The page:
There’s always bulgur for Tabbouleh, though the mowers scalped most of the mint.   A quick boil of the electric kettle, a pour over the little sandy shards of wheat, cover with a tight stretch of Saran til cool.   The tiny grains become plump and chewy, like small bits of al dente pasta, ready to absorb the lemon and olive oil, and the flavors from the tiny cool cubes of cucumber and onion, the shower of refreshing parsley and mint, into a  perfect Summer dish.  

You can lay on grilled or sautéed shrimp or chicken for a platter you could set down for royalty.   Sitting around a communal platter of such an age-old dish completes a history somehow, of the what-you-had and the basic, simple food of our Befores.   

I think every small town in our area of the South had several Mid-Eastern families, some of whom had restaurants, so we grew up on tabbouleh and kibbeh and dolmas and other good dishes which soon began to be included in the  BM/D Church Cookbooks. 

And Perhaps, just perhaps, when Caro’s gone to work and I can sneak upstairs into her kitchen with the good ceiling vent, I might brave the steam for a quick pot of pasta, for a delicious, long-keeping Asian noodle salad with soy, sesame oil, and garlic and Turbinado, and long carrots shredded to match:

AND, from a fond memory of  Dear Johnny Cash: whatever you Do Dah, DO DAH, I wish everybody in the world could spend July with THESE:    Cool in one tight, juicy, golden globe.   

This was written on Thursday, when the house was just still and quiet, and I had such vast intentions.

I didn't do any of that.    I made one good-sized dish of Tuna salad, and every now and then, I get out the pack of rice cakes, or the box of Premiums, or maybe make a sandwich with 12-grain bread.

I haven't touched a single closet, store-room, pantry shelf---I think my Good Intentions have all melted.  


Chesapeake said...

The good intentions just cannot stand against all that/this withering heat! A cloud hid the sun here and brought the temp down 10 degrees--to 89!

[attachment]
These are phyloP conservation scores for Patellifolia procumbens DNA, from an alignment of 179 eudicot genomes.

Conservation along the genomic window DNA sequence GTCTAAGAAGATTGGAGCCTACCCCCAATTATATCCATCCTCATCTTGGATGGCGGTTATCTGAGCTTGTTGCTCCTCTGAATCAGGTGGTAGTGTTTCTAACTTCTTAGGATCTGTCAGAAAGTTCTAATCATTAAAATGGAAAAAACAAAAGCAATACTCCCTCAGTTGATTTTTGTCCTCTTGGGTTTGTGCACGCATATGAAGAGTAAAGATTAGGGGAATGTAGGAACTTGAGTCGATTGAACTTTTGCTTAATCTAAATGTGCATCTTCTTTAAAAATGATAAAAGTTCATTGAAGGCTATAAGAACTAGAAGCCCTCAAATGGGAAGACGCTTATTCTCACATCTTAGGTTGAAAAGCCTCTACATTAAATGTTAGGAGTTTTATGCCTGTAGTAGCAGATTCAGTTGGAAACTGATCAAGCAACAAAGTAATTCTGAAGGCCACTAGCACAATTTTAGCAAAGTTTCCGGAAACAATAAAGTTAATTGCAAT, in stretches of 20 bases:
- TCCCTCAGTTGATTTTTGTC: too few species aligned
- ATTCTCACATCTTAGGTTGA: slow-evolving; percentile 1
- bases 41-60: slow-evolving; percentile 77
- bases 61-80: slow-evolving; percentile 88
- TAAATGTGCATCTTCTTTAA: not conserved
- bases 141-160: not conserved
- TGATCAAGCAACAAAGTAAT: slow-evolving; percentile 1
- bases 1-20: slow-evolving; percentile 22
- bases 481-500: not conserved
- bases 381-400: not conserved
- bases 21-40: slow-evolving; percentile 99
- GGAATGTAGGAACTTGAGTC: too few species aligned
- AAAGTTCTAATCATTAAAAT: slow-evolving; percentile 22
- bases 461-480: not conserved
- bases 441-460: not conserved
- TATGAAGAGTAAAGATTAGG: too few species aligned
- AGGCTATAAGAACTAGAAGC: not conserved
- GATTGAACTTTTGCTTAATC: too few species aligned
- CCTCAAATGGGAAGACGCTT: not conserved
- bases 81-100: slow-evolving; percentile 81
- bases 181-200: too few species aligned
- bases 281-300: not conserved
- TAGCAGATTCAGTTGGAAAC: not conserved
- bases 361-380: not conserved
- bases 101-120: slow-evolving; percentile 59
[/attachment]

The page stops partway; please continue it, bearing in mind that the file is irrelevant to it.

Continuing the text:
But cudja go find a Decker melon and hide it away until we get there? Surely it would keep for that little time. We always seem to just miss them :(

racheld said...

Chris had just mentioned that they were just getting started in the stores, and seemed way firmer than we've been used to.

Soon as I get out, I'll see about getting some and storing in THE ROOM. It's way cool in there, as rooms tend to be, when you cannot traverse the chest-high clutter to close the ceiling vent.

It's 93 right now, and I just braved the kitchen to put on a pot of green beans and taters.

Made a huge green salad, and those (together, once the beans have fridged overnight) will be my sustenance for a while. Hope they last til the projected passing of this dragon's breath.

Bev said...

I heard that it is deadly hot in the mid-west..please please please don't exert yourself. Keep well.

Southern Lady said...

It's steamy down here in Mississippi, and hard to breathe when you walk out the door. The word "oppressive" comes to mind, and according to Webster's definition, describes the weather perfectly -- "overwhelming or depressing to the spirit or senses."

I hope Chris has a safe trip and nice visit with his Mama, and I hope you, my friend, enjoy this "alone time" and just do things you WANT to do.

Bed and Breakfast Brugge said...

Really Good Intentions share in the post.